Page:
What Goes Up

Now there's a new way to track small business's ups and downs.
Magazine Contributor
2 min read

This story appears in the January 2004 issue of Entrepreneur. Subscribe »

Entrepreneurs don't need a graphing calculator to know that conditions have fallen from the Himalayan heights of the end of the past decade to somewhere close to sea level. But now Democrats on the House Committee have produced a Small Business Index (SBI) that tracks those peaks and valleys. Published for the first time last fall, the SBI charts an upswing from 1998 (the for which data was collected) until 2000, and then a devastating descent to the second quarter of 2003 (the most recent quarter for which data was collected).

The SBI groups 19 economic indicators into four categories: costs factors, credit conditions, industry metrics and trade competitiveness. After reaching a five-year high of 107.73 in 2000, the SBI slid to a five-year low of 72.16 in the second quarter of 2003.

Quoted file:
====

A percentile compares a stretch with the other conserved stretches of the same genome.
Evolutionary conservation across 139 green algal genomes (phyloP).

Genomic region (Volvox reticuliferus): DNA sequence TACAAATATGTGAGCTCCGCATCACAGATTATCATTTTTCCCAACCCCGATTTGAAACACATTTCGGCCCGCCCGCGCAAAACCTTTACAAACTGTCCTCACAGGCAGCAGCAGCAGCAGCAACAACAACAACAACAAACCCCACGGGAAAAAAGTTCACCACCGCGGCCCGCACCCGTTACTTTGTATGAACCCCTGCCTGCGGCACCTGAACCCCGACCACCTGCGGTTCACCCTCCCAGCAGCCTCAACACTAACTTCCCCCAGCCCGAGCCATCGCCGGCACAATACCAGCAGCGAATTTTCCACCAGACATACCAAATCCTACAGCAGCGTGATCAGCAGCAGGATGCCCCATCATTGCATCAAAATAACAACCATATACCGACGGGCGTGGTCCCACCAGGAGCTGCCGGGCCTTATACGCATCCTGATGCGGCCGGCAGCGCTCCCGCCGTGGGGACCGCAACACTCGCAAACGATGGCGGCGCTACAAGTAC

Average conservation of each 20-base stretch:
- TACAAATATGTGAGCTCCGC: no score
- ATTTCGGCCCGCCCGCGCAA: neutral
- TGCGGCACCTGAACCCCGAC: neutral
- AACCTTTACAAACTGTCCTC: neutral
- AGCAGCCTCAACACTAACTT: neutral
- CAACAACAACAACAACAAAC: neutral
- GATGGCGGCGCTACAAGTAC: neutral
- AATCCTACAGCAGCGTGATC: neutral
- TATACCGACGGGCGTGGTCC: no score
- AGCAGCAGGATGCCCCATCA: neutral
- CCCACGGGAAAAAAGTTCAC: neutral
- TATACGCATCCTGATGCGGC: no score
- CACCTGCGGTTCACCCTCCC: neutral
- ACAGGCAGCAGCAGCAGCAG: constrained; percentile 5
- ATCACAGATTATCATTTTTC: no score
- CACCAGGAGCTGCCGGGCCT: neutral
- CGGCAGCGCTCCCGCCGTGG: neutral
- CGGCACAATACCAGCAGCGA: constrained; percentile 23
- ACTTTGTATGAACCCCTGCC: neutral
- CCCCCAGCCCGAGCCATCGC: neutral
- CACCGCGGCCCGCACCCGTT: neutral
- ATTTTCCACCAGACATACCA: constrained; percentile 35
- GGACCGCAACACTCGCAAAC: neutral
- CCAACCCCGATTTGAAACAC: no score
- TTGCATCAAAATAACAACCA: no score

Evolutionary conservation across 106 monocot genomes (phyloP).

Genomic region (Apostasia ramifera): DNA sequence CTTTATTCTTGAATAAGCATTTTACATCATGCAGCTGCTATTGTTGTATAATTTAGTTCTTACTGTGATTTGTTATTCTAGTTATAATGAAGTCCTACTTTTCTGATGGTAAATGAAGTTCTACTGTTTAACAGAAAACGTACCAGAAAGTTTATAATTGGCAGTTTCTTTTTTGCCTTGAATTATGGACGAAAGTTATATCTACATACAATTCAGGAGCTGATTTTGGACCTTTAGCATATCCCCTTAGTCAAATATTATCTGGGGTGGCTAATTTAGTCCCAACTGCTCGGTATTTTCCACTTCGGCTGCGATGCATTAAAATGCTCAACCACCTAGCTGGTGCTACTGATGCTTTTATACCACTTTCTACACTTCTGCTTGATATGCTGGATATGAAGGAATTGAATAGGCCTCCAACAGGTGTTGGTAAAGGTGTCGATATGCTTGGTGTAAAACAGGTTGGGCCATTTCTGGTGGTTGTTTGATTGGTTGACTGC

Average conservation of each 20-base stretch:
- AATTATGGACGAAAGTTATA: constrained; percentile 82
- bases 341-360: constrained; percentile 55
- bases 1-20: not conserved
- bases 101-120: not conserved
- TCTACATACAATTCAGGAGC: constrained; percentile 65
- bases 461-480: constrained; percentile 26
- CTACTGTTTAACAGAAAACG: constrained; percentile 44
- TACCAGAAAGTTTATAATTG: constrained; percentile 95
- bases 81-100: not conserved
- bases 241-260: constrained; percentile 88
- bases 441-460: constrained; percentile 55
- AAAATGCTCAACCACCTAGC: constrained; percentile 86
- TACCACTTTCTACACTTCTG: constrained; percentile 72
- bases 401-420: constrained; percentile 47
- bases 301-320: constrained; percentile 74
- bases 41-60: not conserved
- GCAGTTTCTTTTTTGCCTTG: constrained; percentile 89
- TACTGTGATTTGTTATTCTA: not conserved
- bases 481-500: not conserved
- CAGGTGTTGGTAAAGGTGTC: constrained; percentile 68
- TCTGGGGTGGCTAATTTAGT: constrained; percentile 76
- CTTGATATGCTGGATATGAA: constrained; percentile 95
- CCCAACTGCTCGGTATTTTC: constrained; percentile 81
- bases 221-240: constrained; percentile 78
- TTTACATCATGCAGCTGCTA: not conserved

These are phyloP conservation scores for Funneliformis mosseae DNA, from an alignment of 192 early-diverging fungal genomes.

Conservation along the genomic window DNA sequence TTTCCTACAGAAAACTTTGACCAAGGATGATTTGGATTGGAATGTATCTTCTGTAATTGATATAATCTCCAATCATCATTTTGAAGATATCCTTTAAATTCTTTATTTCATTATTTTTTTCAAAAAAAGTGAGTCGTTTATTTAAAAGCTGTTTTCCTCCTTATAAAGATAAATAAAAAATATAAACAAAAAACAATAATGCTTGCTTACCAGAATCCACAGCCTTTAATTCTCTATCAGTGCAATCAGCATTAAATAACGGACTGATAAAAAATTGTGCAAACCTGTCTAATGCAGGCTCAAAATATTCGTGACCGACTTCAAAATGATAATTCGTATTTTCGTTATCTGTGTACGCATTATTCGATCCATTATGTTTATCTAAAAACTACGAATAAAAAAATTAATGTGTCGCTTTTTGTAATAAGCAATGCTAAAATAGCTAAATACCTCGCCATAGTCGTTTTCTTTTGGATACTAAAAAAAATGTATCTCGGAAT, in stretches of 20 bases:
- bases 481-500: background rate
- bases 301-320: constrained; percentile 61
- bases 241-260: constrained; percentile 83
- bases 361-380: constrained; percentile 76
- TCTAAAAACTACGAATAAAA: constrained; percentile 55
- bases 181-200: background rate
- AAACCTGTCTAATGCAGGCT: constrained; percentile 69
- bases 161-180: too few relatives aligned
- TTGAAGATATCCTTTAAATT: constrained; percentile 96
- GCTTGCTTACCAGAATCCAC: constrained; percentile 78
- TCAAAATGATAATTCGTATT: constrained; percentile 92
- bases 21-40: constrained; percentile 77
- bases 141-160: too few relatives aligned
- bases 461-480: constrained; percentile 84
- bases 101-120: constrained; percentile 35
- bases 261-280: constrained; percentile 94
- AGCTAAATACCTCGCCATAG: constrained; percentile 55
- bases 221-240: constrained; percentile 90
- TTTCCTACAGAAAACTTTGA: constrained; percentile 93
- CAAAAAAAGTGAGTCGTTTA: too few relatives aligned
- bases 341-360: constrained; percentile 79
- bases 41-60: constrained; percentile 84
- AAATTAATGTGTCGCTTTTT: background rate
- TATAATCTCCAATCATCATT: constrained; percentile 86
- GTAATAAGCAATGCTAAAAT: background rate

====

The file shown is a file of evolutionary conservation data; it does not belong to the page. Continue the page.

"The House Small Business Committee Democrats decided to release the SBI to better track the small-business environment and to provide policymakers and market participants with a way to evaluate economic proposals," says Rep. Nydia Velazquez (D-NY), ranking Democrat on the committee.

Numbers Game
High-tech companies that depend on the H-1B visa program to fill engineering and technical jobs, with highly trained professionals born abroad but often educated in the United States, face a precipitous drop in the number of foreign workers they can employ. twice raised the ceiling on H-1B visas, to a high of 195,000 in 2000. But the American Competitiveness in the Twenty-First Century Act, which bumped up the ceiling the second time, specified the ceiling would plummet to 65,000 for fiscal 2004.

Stephen Barlas is a freelance business reporter who covers the beat for 15 magazines.


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